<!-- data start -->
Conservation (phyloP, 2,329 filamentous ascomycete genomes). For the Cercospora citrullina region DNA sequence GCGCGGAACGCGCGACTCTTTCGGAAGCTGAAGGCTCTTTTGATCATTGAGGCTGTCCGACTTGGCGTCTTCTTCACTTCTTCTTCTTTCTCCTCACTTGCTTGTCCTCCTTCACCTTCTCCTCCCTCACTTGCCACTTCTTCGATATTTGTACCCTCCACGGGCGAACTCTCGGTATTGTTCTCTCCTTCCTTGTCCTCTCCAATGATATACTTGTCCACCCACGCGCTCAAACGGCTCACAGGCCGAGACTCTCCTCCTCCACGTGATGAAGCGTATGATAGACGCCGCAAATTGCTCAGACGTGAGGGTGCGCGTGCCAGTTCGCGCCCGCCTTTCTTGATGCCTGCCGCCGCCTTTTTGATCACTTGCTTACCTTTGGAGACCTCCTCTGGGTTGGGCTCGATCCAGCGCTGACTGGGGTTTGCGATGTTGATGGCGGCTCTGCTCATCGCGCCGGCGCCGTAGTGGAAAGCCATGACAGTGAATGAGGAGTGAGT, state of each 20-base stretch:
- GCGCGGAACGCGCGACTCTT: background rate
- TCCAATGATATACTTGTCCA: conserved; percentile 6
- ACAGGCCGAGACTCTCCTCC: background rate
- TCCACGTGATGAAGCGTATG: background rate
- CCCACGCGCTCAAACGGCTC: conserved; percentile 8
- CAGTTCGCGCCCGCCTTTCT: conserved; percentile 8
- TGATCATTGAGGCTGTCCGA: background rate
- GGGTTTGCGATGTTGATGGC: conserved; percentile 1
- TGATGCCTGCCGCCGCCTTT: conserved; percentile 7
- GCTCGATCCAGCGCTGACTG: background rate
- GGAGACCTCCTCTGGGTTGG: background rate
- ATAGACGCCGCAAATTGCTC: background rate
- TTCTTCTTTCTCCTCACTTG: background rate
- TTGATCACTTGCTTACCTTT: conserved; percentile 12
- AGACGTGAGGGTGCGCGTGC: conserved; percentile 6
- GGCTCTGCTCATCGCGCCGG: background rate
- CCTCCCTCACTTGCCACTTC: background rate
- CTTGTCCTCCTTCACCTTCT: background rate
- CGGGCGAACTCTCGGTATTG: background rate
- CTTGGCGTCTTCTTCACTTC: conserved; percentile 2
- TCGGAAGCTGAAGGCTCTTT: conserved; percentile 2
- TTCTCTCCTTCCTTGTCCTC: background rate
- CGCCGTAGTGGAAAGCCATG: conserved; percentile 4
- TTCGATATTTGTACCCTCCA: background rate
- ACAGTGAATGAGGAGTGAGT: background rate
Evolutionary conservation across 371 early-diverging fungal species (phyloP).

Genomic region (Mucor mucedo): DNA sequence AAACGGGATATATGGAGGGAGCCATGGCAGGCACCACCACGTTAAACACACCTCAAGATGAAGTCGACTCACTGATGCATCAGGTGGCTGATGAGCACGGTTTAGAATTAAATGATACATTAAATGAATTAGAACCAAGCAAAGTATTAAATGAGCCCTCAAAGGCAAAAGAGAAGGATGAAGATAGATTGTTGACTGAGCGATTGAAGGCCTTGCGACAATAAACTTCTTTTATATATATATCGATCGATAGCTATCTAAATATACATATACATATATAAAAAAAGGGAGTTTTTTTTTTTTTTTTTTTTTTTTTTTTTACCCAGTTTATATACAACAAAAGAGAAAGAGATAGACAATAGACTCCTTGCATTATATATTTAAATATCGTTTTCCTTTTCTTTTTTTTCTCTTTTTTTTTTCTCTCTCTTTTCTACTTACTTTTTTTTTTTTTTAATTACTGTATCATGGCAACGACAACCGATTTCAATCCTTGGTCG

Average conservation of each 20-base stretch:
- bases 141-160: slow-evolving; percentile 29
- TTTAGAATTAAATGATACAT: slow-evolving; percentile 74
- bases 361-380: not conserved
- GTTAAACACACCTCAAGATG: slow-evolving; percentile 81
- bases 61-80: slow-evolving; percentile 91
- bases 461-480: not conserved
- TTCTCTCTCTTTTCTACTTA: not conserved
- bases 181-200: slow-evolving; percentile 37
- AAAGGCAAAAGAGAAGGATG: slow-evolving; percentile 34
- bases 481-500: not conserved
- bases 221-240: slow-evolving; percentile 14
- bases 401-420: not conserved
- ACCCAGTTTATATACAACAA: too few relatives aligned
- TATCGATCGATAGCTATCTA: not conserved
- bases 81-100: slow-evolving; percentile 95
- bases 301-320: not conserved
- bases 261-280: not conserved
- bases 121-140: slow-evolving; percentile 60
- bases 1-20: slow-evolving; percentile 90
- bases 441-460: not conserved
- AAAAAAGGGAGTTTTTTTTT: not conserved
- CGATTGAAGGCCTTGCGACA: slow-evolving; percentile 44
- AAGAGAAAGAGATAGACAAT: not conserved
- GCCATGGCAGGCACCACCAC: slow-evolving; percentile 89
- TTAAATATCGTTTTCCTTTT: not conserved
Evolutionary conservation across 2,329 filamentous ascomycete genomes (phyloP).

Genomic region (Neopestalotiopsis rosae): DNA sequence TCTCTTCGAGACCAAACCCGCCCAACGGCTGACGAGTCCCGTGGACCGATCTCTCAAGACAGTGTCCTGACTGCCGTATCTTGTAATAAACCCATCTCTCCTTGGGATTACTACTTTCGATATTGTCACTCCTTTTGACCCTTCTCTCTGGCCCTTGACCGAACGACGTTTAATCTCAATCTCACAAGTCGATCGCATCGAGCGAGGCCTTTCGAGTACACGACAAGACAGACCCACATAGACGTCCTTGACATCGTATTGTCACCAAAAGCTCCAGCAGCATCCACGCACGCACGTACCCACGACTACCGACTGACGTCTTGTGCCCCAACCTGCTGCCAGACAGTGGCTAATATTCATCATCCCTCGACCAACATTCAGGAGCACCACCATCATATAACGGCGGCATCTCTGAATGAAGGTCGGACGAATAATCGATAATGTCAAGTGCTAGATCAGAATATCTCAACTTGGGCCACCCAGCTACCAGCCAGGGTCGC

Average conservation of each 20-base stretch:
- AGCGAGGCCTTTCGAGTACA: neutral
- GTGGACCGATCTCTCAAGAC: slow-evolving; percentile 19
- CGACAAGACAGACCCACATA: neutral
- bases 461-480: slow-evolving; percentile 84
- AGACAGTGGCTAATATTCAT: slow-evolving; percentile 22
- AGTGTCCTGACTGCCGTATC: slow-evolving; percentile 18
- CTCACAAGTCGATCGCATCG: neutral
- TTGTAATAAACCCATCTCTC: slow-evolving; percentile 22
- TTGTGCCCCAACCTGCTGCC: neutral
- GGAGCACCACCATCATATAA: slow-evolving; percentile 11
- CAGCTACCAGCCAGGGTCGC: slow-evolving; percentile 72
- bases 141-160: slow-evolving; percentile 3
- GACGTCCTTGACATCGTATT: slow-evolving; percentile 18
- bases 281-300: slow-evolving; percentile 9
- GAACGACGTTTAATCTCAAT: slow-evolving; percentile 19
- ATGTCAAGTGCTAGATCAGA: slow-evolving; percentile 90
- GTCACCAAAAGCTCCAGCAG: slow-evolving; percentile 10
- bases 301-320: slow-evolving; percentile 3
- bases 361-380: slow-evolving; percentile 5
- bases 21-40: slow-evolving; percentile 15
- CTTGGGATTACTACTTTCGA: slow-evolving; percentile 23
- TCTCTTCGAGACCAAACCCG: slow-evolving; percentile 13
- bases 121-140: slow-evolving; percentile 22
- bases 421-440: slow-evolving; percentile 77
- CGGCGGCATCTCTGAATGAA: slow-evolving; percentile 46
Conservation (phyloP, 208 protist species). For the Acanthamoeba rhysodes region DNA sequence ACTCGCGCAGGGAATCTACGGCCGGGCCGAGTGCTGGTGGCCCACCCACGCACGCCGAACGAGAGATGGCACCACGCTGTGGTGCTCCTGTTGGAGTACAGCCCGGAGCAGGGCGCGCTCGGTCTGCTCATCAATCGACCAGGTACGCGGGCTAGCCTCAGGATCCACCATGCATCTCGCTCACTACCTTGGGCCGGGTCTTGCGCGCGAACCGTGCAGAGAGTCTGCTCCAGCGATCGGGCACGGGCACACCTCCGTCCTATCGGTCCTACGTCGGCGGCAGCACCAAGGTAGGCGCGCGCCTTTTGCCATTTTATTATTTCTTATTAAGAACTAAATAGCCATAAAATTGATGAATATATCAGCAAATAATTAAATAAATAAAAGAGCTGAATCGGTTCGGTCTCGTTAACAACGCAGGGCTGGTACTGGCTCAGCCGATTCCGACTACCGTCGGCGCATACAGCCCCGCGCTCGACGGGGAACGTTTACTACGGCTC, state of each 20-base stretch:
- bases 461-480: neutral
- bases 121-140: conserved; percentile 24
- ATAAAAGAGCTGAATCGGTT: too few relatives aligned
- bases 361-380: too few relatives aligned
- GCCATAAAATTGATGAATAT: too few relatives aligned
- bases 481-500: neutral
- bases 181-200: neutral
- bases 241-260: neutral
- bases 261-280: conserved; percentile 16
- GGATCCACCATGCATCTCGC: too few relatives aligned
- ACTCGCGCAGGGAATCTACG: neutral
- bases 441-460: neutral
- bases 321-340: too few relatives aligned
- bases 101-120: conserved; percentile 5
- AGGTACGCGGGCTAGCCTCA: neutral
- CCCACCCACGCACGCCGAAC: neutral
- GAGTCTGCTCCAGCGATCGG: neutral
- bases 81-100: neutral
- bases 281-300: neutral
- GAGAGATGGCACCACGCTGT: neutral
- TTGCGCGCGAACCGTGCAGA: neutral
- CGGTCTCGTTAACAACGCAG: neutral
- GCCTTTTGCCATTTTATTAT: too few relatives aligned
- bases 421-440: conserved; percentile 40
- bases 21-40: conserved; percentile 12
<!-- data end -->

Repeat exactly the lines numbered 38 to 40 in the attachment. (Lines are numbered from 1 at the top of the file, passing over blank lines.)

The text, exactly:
- AAAGGCAAAAGAGAAGGATG: slow-evolving; percentile 34
- bases 481-500: not conserved
- bases 221-240: slow-evolving; percentile 14